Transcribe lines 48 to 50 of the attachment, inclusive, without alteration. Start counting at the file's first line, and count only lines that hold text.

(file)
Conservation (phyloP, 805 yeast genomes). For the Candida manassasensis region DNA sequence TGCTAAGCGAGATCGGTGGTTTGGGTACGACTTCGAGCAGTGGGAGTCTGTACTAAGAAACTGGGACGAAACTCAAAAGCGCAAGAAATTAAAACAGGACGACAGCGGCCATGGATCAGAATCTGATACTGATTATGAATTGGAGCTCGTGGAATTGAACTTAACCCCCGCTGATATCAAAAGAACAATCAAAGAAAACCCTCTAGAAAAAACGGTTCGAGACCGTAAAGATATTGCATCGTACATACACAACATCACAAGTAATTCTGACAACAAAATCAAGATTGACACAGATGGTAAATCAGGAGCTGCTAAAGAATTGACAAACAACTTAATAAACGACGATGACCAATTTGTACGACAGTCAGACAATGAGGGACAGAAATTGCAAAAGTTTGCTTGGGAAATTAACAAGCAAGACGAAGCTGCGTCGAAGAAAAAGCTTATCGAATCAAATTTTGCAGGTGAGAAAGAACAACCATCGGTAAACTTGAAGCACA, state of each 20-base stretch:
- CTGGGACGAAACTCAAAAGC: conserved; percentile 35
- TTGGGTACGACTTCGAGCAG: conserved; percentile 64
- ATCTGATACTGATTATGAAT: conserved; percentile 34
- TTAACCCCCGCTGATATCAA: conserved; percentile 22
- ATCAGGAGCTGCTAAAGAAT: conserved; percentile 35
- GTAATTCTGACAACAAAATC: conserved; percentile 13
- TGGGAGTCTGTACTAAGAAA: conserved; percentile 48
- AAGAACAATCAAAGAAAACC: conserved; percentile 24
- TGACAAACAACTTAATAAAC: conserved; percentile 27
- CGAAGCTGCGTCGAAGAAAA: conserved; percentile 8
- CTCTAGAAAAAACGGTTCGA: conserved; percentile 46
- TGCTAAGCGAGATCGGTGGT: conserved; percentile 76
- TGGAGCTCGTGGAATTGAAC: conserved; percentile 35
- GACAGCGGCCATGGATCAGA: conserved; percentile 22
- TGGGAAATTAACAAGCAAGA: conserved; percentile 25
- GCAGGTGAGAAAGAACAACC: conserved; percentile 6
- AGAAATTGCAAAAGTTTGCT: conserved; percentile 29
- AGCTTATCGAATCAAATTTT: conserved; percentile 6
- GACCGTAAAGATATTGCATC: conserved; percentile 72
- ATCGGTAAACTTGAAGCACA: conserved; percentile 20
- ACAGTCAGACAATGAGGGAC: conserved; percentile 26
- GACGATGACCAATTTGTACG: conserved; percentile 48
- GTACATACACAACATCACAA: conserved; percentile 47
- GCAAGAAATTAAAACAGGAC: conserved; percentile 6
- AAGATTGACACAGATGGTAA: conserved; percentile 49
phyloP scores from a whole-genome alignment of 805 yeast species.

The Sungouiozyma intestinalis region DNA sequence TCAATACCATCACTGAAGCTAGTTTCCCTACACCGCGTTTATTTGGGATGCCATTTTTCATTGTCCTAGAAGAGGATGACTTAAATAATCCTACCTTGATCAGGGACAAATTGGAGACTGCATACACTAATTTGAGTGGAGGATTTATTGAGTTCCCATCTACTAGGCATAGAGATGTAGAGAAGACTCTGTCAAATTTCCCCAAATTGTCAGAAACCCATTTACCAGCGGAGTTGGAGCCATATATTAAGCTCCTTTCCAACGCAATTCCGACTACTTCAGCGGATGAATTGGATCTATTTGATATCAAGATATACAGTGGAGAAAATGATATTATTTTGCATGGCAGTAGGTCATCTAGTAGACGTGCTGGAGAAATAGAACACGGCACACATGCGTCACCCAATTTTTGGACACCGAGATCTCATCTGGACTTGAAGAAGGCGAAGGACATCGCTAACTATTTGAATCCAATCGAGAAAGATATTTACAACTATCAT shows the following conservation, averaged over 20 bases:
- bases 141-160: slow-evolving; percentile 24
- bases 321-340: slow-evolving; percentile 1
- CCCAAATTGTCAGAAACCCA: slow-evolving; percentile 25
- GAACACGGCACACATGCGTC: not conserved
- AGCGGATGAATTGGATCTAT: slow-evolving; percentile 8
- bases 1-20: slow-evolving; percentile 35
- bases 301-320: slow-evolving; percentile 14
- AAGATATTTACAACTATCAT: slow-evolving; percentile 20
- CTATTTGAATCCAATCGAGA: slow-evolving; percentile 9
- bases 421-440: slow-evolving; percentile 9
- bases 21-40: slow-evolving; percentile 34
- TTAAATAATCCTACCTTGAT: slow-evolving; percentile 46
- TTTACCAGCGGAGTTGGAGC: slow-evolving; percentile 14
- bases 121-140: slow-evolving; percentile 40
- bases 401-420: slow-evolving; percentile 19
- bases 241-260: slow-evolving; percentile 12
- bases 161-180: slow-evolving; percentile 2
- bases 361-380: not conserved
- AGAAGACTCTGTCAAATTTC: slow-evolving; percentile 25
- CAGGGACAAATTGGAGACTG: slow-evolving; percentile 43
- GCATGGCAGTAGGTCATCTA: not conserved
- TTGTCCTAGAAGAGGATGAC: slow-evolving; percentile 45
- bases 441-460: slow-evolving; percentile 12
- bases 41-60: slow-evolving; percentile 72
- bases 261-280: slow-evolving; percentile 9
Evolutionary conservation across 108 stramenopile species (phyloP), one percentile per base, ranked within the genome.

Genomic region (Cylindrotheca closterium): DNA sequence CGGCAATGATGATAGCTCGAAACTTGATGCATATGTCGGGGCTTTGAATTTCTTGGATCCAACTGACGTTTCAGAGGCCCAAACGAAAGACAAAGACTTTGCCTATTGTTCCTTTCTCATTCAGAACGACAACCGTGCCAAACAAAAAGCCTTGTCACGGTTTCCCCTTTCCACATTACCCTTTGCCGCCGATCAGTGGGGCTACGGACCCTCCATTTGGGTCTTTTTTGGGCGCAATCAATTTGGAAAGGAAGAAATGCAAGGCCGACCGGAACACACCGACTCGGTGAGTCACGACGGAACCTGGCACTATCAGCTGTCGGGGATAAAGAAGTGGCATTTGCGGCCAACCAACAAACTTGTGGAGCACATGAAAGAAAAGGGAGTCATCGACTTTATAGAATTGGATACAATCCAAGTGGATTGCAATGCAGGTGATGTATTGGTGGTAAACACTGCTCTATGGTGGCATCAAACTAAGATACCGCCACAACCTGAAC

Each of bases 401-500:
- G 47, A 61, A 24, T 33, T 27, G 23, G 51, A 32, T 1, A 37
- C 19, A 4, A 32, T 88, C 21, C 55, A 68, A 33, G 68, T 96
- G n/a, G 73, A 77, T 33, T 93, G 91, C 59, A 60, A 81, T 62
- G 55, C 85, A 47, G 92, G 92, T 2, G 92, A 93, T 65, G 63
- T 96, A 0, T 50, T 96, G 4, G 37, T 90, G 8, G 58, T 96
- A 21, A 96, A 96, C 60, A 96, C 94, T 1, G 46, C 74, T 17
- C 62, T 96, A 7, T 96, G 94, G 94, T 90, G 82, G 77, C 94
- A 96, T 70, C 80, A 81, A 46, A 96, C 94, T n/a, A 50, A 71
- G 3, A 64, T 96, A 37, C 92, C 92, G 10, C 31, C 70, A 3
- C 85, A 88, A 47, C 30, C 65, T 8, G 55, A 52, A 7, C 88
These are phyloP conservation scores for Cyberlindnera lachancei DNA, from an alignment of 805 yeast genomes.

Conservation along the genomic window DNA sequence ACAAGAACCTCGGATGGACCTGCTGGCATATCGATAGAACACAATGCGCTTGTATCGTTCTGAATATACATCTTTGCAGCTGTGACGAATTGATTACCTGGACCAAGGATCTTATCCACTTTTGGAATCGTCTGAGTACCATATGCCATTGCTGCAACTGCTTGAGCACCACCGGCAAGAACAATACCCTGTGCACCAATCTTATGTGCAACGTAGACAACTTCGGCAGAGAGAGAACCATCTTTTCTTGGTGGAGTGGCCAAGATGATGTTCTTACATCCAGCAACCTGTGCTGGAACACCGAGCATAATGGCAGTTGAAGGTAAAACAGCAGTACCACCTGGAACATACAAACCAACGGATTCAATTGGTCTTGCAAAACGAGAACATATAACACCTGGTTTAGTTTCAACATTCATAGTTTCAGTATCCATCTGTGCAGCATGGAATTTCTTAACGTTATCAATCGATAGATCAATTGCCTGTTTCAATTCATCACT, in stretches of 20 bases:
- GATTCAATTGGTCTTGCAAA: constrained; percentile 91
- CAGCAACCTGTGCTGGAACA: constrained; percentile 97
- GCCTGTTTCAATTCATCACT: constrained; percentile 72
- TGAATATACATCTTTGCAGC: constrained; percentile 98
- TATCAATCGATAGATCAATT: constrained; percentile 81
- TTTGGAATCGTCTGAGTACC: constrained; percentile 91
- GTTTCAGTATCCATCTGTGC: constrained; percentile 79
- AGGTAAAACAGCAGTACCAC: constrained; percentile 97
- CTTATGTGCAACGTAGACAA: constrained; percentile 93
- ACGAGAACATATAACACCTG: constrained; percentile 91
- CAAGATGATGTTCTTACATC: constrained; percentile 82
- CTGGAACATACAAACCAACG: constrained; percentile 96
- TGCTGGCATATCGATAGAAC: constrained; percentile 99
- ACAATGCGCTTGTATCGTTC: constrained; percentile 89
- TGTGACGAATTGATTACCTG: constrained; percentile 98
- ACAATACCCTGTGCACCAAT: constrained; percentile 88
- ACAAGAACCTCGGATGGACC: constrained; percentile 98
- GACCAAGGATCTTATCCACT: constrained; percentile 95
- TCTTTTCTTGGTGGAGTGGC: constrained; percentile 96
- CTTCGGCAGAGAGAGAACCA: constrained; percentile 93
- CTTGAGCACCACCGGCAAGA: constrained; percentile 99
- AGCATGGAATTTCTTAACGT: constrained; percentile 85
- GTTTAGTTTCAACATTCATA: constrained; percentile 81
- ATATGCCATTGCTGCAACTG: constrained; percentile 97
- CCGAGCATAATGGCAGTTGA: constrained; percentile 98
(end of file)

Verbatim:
- CAGGGACAAATTGGAGACTG: slow-evolving; percentile 43
- GCATGGCAGTAGGTCATCTA: not conserved
- TTGTCCTAGAAGAGGATGAC: slow-evolving; percentile 45